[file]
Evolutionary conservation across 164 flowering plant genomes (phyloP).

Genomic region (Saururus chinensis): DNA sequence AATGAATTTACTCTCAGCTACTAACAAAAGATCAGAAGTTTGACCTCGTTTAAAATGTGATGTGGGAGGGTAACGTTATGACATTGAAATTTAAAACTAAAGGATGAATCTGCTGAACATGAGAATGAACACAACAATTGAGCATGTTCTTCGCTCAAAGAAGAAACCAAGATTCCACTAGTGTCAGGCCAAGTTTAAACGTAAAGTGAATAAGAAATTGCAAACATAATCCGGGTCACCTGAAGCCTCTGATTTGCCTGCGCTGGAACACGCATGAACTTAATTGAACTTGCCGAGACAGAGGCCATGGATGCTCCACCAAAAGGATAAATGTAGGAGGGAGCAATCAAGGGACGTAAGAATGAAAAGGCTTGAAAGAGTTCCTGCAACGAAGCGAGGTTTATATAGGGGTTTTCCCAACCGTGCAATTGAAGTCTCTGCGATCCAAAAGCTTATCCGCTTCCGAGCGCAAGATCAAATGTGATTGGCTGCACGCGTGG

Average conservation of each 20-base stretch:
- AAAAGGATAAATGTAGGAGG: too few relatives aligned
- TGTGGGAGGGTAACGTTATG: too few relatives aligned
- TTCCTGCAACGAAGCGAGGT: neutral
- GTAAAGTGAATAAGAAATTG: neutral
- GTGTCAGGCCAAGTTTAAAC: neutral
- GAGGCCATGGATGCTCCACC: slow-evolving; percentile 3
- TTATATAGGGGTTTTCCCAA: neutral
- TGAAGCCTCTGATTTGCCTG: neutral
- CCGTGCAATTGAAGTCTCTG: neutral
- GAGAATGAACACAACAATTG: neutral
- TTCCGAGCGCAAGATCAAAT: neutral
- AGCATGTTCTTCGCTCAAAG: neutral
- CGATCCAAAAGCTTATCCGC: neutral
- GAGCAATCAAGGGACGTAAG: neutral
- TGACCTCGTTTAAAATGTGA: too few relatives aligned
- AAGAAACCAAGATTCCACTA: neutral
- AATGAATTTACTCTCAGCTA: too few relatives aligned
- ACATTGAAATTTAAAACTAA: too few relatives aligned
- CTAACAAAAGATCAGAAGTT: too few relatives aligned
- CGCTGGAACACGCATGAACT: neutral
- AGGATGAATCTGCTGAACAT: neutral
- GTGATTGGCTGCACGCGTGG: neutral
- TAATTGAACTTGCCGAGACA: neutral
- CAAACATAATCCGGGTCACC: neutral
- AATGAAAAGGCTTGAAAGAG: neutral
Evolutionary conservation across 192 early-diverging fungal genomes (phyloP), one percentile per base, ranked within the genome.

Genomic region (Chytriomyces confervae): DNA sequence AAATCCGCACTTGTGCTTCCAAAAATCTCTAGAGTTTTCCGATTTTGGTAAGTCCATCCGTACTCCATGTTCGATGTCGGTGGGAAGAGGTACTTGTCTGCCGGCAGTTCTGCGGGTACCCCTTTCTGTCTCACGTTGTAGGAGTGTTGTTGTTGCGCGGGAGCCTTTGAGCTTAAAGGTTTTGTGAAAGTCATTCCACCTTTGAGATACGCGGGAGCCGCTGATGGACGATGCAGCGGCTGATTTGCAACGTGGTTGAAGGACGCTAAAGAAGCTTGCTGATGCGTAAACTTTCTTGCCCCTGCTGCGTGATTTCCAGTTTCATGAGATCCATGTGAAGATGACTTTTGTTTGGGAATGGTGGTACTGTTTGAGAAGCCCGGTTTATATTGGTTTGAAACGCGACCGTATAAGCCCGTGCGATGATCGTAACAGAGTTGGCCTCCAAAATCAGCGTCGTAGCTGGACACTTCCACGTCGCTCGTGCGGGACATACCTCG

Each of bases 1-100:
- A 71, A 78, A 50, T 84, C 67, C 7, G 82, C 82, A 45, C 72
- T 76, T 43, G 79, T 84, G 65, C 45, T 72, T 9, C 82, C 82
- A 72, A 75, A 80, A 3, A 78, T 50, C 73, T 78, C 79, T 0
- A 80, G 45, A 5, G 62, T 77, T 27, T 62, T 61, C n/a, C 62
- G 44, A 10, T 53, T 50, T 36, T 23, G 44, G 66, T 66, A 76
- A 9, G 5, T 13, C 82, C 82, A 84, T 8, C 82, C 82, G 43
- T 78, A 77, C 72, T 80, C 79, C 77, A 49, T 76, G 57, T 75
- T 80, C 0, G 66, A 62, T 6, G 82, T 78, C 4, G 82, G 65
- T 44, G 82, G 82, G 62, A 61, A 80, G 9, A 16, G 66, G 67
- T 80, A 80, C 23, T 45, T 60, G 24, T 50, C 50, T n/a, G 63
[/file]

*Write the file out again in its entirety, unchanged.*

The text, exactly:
Evolutionary conservation across 164 flowering plant genomes (phyloP).

Genomic region (Saururus chinensis): DNA sequence AATGAATTTACTCTCAGCTACTAACAAAAGATCAGAAGTTTGACCTCGTTTAAAATGTGATGTGGGAGGGTAACGTTATGACATTGAAATTTAAAACTAAAGGATGAATCTGCTGAACATGAGAATGAACACAACAATTGAGCATGTTCTTCGCTCAAAGAAGAAACCAAGATTCCACTAGTGTCAGGCCAAGTTTAAACGTAAAGTGAATAAGAAATTGCAAACATAATCCGGGTCACCTGAAGCCTCTGATTTGCCTGCGCTGGAACACGCATGAACTTAATTGAACTTGCCGAGACAGAGGCCATGGATGCTCCACCAAAAGGATAAATGTAGGAGGGAGCAATCAAGGGACGTAAGAATGAAAAGGCTTGAAAGAGTTCCTGCAACGAAGCGAGGTTTATATAGGGGTTTTCCCAACCGTGCAATTGAAGTCTCTGCGATCCAAAAGCTTATCCGCTTCCGAGCGCAAGATCAAATGTGATTGGCTGCACGCGTGG

Average conservation of each 20-base stretch:
- AAAAGGATAAATGTAGGAGG: too few relatives aligned
- TGTGGGAGGGTAACGTTATG: too few relatives aligned
- TTCCTGCAACGAAGCGAGGT: neutral
- GTAAAGTGAATAAGAAATTG: neutral
- GTGTCAGGCCAAGTTTAAAC: neutral
- GAGGCCATGGATGCTCCACC: slow-evolving; percentile 3
- TTATATAGGGGTTTTCCCAA: neutral
- TGAAGCCTCTGATTTGCCTG: neutral
- CCGTGCAATTGAAGTCTCTG: neutral
- GAGAATGAACACAACAATTG: neutral
- TTCCGAGCGCAAGATCAAAT: neutral
- AGCATGTTCTTCGCTCAAAG: neutral
- CGATCCAAAAGCTTATCCGC: neutral
- GAGCAATCAAGGGACGTAAG: neutral
- TGACCTCGTTTAAAATGTGA: too few relatives aligned
- AAGAAACCAAGATTCCACTA: neutral
- AATGAATTTACTCTCAGCTA: too few relatives aligned
- ACATTGAAATTTAAAACTAA: too few relatives aligned
- CTAACAAAAGATCAGAAGTT: too few relatives aligned
- CGCTGGAACACGCATGAACT: neutral
- AGGATGAATCTGCTGAACAT: neutral
- GTGATTGGCTGCACGCGTGG: neutral
- TAATTGAACTTGCCGAGACA: neutral
- CAAACATAATCCGGGTCACC: neutral
- AATGAAAAGGCTTGAAAGAG: neutral
Evolutionary conservation across 192 early-diverging fungal genomes (phyloP), one percentile per base, ranked within the genome.

Genomic region (Chytriomyces confervae): DNA sequence AAATCCGCACTTGTGCTTCCAAAAATCTCTAGAGTTTTCCGATTTTGGTAAGTCCATCCGTACTCCATGTTCGATGTCGGTGGGAAGAGGTACTTGTCTGCCGGCAGTTCTGCGGGTACCCCTTTCTGTCTCACGTTGTAGGAGTGTTGTTGTTGCGCGGGAGCCTTTGAGCTTAAAGGTTTTGTGAAAGTCATTCCACCTTTGAGATACGCGGGAGCCGCTGATGGACGATGCAGCGGCTGATTTGCAACGTGGTTGAAGGACGCTAAAGAAGCTTGCTGATGCGTAAACTTTCTTGCCCCTGCTGCGTGATTTCCAGTTTCATGAGATCCATGTGAAGATGACTTTTGTTTGGGAATGGTGGTACTGTTTGAGAAGCCCGGTTTATATTGGTTTGAAACGCGACCGTATAAGCCCGTGCGATGATCGTAACAGAGTTGGCCTCCAAAATCAGCGTCGTAGCTGGACACTTCCACGTCGCTCGTGCGGGACATACCTCG

Each of bases 1-100:
- A 71, A 78, A 50, T 84, C 67, C 7, G 82, C 82, A 45, C 72
- T 76, T 43, G 79, T 84, G 65, C 45, T 72, T 9, C 82, C 82
- A 72, A 75, A 80, A 3, A 78, T 50, C 73, T 78, C 79, T 0
- A 80, G 45, A 5, G 62, T 77, T 27, T 62, T 61, C n/a, C 62
- G 44, A 10, T 53, T 50, T 36, T 23, G 44, G 66, T 66, A 76
- A 9, G 5, T 13, C 82, C 82, A 84, T 8, C 82, C 82, G 43
- T 78, A 77, C 72, T 80, C 79, C 77, A 49, T 76, G 57, T 75
- T 80, C 0, G 66, A 62, T 6, G 82, T 78, C 4, G 82, G 65
- T 44, G 82, G 82, G 62, A 61, A 80, G 9, A 16, G 66, G 67
- T 80, A 80, C 23, T 45, T 60, G 24, T 50, C 50, T n/a, G 63